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Novel Writing Methods #1: The Seat of your Pants

Updated on March 6, 2012

By the Seat of your Pants? Really?

What a weird phrase to use when talking about novel writing. However, any writer's group is likely to sooner or later hear the word 'pantser'.

It doesn't seem to have anything to do with writing, but it actually does. A 'pantser' is a writer who sits down and writes a novel, start to finish, as fast as possible without stopping. The pantser does minimal planning in advance and simply writes the words without regard for plot, continuity or quality.

Then, once she has her first draft, she goes back and turns it into a decent novel.

Advantages of this Method

1. The draft is done quickly. A pantser can turn out a novel draft in a month or two.

2. There is no prep work. Somebody who writes by this method often can literally just sit down and write. However, this is not true for far future science fiction or secondary world fantasy, where even the most dedicated pantser will find she has to do some worldbuilding in advance.

3. There is no risk of becoming bogged down in editing and ending up not finishing the novel at all. This method is strongly recommended for writers who, left to themselves, are likely to end up writing thirty chapter ones.

Disadvantages of this Method

1. The finished draft will require a lot of editing. The pantser has to go back and write a synopsis, move scenes around and fix character inconsistencies. It's not uncommon to revisit a novel three or four times with this method, sometimes several months apart to allow it to be fresh.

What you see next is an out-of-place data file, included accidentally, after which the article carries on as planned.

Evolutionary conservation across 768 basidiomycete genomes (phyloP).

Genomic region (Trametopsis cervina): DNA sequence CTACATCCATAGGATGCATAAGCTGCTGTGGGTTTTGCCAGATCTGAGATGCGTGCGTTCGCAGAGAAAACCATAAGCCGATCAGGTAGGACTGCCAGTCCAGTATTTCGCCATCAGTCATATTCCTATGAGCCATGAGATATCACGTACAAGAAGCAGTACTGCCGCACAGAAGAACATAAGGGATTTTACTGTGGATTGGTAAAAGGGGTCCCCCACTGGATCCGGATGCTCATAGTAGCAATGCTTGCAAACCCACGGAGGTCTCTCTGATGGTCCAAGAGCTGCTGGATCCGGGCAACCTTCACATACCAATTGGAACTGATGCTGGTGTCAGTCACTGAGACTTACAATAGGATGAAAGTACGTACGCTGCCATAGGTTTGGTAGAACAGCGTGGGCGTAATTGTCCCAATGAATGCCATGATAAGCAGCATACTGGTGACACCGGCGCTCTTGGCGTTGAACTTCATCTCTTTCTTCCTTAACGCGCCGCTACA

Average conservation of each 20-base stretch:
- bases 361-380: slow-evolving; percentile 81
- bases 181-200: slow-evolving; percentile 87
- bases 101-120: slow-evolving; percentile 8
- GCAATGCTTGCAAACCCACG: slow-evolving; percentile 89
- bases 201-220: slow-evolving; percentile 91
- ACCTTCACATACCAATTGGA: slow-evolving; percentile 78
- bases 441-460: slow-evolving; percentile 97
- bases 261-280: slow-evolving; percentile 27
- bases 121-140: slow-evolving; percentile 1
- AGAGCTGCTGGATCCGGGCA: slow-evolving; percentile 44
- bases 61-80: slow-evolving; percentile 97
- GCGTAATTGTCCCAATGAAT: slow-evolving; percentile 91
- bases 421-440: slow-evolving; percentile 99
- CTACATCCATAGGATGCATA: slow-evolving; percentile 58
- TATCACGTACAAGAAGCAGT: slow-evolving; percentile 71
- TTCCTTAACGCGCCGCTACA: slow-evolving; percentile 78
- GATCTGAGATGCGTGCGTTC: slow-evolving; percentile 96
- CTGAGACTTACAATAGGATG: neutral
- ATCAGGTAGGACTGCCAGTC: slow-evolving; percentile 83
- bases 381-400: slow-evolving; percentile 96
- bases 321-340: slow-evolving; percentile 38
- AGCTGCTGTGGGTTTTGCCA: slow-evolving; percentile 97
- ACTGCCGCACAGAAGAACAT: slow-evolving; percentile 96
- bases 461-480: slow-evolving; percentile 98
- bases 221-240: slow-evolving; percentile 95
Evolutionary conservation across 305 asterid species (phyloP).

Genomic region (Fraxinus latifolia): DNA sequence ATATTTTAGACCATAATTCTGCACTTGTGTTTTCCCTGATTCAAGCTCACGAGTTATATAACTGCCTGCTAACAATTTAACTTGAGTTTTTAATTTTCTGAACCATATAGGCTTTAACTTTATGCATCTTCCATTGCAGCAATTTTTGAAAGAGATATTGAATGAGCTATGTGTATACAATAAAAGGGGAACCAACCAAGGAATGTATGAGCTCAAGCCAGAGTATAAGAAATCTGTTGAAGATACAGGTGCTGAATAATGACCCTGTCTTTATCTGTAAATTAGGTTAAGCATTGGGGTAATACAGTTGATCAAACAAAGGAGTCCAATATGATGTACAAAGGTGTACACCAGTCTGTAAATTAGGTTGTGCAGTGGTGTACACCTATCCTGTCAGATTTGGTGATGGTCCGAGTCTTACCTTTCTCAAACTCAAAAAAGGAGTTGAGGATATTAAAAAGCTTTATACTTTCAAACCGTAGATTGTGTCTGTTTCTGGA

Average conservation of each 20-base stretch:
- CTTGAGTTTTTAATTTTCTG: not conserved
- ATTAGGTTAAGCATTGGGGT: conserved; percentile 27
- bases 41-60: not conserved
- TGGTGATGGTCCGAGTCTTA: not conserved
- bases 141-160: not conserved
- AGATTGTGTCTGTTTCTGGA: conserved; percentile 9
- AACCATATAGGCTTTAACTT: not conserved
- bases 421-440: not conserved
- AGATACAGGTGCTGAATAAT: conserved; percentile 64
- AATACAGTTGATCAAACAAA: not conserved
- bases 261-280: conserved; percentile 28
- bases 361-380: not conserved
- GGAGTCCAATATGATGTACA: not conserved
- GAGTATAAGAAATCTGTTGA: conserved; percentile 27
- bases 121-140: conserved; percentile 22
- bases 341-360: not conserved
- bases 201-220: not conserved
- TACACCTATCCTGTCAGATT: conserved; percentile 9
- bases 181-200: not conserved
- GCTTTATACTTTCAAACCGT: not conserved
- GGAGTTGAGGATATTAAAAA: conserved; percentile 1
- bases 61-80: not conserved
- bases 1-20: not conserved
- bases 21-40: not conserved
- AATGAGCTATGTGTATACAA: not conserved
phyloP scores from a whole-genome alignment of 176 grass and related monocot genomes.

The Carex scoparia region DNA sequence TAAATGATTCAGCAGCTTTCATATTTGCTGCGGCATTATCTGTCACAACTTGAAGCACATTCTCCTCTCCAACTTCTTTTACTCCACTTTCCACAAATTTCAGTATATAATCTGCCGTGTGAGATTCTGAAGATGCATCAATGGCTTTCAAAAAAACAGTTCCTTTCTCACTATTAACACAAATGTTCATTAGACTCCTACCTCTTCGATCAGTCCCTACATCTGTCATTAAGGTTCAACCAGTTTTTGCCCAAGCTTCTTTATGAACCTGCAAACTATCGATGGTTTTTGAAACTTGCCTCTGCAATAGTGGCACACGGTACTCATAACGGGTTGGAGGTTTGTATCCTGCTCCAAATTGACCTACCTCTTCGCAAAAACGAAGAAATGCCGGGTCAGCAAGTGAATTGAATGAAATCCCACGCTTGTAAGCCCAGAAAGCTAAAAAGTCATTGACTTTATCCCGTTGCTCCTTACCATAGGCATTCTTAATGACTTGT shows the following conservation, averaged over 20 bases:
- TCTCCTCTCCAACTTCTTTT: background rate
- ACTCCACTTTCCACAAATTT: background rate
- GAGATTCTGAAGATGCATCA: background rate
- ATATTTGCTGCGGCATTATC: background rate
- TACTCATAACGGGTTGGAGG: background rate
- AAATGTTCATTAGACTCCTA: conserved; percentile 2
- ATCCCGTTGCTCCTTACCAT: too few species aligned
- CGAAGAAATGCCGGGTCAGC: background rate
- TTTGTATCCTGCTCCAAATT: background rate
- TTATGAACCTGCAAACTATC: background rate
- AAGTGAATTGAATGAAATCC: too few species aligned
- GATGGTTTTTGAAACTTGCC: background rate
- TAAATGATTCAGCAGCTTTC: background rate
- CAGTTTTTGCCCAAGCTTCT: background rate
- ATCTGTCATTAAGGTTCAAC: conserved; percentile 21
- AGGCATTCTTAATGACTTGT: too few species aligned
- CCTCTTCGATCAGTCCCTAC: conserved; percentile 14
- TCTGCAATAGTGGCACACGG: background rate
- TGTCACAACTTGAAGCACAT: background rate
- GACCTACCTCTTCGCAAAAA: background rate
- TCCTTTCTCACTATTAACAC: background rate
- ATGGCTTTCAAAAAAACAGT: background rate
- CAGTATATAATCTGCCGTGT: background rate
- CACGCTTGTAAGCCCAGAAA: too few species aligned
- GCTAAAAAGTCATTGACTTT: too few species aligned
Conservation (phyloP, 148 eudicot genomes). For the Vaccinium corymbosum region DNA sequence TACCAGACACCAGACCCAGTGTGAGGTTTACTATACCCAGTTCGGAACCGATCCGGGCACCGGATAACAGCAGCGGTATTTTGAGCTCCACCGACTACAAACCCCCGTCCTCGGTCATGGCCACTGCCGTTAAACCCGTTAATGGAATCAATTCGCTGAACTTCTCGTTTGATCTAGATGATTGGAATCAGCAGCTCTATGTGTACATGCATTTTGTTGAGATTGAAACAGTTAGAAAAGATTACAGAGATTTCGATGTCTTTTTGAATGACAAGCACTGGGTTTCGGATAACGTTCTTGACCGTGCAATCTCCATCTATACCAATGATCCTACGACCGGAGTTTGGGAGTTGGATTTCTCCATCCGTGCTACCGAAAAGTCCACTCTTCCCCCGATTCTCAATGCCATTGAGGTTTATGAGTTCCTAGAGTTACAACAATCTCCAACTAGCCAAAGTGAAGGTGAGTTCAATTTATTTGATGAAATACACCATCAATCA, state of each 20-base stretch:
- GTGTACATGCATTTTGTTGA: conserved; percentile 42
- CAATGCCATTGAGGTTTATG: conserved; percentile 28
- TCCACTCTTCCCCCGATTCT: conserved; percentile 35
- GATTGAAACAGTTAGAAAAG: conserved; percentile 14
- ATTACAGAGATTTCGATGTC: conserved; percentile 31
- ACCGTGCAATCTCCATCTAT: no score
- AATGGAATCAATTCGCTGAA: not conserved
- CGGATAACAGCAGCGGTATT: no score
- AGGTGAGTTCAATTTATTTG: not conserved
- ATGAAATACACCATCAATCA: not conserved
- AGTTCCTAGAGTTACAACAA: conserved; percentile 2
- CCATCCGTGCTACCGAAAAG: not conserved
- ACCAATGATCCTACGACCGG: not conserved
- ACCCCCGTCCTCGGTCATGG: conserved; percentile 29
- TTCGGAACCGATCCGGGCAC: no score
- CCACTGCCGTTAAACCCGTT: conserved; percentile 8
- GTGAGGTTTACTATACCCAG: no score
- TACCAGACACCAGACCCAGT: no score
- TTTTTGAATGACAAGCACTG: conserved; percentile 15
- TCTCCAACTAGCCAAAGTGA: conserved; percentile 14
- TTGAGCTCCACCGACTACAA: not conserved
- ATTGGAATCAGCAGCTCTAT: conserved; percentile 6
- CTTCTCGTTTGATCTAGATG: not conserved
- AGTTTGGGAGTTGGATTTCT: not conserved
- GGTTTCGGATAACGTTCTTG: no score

2. The pantser is prone to Great Sticky Middle Syndrome. Sitting there staring at the middle of the novel without knowing quite how to get to the end is common. Alternatively, getting lost in digressions and possibly writing thousands of words that end up unrelated to the novel itself is also a hazard of this method.

3. The novel may end up the wrong length. Salable novels average 90k words for most genres and 110-120k for fantasy. A 60k novel is not going to be salable, but a pantser may end up with one as she hasn't planned out the story. This then ends up with even more rewriting to get the novel to the right length. (Self publishers may, of course, decide to take a risk on that 60k novel, but most mainstream publishers and agents will not take something smaller than 80k or larger than 140k).

4. Some writers may feel that when the draft is finished they are finished and find going back to it very hard. (If you have this problem, I will talk about a good method for you later in this series).


The sort of person who should use the pantser method is the writer who feels that the story is done prematurely if they outline it. Also, if you enjoy doing NaNoWriMo, this is the method for you, as long as you also enjoy the editing work that comes afterwards.

Other hubs in this series:

The Light Outline.

The Heavy Outline.

The Koontz Method.


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    • Maralexa profile image

      Marilyn Alexander 

      7 years ago from Vancouver, Canada and San Jose del Cabo, Mexico

      This is a good hub! I can see some advantages in "seat of your pants" writing. I think it could work for me. But, I think I would apply this to a draft outline. I have never been taught to write and am looking forward to the next in your series.

      Thanks: up and awesome.


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